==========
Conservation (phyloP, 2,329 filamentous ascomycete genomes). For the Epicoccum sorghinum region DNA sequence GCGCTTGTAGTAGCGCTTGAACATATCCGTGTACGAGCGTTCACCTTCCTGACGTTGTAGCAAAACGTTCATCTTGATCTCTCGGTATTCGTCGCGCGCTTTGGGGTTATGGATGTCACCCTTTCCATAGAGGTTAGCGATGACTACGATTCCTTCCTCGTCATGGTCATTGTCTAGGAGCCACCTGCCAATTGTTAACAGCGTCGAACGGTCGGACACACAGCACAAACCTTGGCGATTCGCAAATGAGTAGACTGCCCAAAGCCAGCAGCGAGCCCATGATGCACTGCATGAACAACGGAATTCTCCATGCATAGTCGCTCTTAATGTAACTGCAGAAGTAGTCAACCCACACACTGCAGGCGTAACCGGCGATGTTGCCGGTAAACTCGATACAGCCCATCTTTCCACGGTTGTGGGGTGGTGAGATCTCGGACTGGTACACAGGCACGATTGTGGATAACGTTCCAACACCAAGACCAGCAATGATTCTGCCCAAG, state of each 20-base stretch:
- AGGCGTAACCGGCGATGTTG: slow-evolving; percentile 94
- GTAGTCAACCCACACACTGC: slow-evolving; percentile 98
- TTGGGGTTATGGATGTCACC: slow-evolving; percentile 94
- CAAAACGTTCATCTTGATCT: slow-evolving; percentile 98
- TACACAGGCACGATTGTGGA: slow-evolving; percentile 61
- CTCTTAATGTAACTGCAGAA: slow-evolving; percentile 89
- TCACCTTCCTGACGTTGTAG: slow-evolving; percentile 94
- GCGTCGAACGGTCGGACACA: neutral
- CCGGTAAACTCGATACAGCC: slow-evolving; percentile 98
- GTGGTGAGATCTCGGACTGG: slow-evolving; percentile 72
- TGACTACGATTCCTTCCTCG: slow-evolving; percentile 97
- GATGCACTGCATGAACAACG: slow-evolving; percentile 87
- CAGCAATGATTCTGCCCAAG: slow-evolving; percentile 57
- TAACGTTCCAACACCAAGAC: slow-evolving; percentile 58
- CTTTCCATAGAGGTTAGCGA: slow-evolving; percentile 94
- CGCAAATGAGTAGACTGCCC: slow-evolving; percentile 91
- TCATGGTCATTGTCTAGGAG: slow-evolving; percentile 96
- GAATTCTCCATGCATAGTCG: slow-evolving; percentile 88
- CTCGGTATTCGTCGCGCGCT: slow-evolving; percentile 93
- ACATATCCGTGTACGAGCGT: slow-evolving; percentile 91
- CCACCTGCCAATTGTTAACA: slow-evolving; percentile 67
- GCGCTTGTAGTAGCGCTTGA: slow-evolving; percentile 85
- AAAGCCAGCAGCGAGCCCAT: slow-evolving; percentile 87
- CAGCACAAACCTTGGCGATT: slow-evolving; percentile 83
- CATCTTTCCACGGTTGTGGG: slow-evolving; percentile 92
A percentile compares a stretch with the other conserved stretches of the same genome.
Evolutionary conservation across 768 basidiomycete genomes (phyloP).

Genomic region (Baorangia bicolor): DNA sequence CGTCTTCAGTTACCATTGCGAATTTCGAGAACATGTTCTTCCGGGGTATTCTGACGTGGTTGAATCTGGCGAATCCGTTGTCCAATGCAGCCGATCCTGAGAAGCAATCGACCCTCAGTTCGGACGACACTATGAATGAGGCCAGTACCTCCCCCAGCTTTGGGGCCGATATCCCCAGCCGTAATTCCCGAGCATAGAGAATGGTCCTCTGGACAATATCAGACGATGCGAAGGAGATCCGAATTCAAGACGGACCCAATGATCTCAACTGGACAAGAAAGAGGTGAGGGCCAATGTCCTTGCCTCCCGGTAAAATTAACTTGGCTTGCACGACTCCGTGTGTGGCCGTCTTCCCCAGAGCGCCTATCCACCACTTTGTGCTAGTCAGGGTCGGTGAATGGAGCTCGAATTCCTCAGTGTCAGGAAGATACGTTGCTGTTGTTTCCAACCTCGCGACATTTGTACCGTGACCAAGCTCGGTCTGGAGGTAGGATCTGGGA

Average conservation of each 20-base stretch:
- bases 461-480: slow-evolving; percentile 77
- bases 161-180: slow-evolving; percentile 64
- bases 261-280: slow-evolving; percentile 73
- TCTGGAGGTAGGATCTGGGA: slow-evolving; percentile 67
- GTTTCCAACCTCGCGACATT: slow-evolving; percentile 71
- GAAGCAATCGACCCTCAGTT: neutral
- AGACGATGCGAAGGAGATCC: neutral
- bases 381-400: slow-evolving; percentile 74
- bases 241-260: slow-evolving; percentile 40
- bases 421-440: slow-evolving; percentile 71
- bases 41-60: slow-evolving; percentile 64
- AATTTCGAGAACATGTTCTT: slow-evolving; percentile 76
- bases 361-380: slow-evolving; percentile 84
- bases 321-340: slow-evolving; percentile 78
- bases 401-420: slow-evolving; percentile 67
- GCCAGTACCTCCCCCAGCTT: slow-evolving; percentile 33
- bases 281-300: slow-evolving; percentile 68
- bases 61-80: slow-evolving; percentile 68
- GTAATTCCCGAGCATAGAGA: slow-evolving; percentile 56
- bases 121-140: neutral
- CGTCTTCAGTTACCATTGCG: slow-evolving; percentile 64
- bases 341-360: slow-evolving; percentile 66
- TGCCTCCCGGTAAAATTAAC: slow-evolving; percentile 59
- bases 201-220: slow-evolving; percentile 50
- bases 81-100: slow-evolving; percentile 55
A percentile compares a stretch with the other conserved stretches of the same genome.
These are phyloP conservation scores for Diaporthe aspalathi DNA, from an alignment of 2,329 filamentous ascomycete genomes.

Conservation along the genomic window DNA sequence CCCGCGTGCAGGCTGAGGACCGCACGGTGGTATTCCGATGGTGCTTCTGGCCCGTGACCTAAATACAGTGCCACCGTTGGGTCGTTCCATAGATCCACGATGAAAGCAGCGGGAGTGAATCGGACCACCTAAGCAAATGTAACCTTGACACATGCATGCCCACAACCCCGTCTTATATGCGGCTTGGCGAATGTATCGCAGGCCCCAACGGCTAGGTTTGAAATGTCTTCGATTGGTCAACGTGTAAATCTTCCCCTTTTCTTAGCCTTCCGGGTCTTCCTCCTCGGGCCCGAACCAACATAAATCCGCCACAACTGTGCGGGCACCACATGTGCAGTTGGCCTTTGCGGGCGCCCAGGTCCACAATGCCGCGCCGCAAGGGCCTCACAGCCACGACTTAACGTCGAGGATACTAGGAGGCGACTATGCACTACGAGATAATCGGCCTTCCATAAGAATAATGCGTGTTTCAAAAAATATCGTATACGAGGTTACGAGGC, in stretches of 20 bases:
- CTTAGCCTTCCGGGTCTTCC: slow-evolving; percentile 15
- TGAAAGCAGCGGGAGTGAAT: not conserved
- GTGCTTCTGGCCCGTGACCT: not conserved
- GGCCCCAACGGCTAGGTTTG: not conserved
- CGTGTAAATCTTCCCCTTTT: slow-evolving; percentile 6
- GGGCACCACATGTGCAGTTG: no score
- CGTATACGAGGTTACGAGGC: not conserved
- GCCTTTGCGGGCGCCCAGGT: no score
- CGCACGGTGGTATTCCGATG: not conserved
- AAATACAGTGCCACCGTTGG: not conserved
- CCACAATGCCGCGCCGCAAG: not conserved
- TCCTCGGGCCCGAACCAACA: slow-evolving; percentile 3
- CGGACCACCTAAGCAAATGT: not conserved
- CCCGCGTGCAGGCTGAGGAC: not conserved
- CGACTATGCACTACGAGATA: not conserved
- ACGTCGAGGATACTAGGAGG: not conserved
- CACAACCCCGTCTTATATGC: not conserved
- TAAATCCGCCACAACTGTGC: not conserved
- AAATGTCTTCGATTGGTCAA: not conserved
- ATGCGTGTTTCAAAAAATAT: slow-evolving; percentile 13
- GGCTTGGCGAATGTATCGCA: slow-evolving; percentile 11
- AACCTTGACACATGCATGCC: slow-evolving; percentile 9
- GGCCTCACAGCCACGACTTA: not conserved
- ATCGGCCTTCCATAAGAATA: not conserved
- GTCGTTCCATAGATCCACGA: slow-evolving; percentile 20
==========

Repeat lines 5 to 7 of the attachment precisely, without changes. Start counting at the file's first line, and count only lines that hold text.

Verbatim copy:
- CAAAACGTTCATCTTGATCT: slow-evolving; percentile 98
- TACACAGGCACGATTGTGGA: slow-evolving; percentile 61
- CTCTTAATGTAACTGCAGAA: slow-evolving; percentile 89